Frequently Asked Questions

What is Campus Mediation Services?
What is Mediation?
Why should I mediate?
Who is eligible for mediation?
Is there cost involved?
Who will know I have contacted Campus Mediation Services?
What if my supervisor / department chair / dean contacts the CMS?
How do I know that I won’t be retaliated against for requesting or engaging in mediation?
How confidential is accessing and engaging in mediation services?
Who are the mediators and the program director and how do I know that they know what they are doing?
What if I know one or more of the mediators?
What kinds of conflicts are appropriate for mediation?
When is mediation inappropriate?
Why should I choose mediation rather than resolve the conflict myself?
What happens if one or both parties are unwilling to participate in mediation?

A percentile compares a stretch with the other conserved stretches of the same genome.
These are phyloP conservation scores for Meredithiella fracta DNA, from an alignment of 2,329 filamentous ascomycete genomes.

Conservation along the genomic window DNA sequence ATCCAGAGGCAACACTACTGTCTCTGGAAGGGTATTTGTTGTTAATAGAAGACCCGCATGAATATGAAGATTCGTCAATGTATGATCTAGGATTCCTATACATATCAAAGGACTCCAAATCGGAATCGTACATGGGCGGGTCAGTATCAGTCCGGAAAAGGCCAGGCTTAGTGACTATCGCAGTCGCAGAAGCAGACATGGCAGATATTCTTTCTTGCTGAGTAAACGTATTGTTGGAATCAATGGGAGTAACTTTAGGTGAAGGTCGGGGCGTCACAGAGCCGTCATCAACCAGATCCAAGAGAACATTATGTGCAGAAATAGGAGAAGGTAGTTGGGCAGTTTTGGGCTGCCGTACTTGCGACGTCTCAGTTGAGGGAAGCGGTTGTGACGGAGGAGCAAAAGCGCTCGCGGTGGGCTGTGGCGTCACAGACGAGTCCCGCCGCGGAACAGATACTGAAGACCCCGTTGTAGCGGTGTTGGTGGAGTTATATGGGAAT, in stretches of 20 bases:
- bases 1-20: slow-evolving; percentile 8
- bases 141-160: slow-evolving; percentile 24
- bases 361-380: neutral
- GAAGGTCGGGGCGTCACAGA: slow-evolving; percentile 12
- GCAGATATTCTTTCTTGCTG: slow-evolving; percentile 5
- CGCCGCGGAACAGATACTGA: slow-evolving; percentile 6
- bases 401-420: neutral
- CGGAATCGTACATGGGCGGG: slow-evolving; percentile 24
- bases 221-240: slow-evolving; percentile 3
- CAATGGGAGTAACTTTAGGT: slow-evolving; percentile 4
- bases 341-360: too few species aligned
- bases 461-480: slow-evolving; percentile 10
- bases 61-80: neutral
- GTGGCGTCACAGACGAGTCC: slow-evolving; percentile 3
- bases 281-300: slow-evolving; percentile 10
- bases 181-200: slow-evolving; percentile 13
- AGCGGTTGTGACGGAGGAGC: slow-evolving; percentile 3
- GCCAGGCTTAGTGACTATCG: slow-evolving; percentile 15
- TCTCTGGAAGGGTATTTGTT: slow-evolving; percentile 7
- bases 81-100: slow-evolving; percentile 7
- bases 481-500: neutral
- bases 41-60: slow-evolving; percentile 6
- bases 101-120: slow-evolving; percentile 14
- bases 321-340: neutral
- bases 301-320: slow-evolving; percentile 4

Do I need certain skills to try mediation?
What if I’m not sure whether to try mediation?

 

What is Campus Mediation Services? [top]
CMS is a program mandated by the University of Missouri system and designed to assist employees to find resolution to their workplace conflicts. Every campus of the UM system has a Campus Mediation Services program director. See the following links for more information.

CMS Mandate, Executive Order #30, 365.010/UM System Rules & Regs
CMS programs on other UM campuses

What is Mediation? [top]
Mediation is a structured communication process for people wanting to work out a conflict. It is an informal process led by impartial, trained mediators to help the parties engage in dialogue about the interests and issues of all involved in an attempt to come to solutions to the dispute that the parties mutually agree to.

Why should I mediate? [top]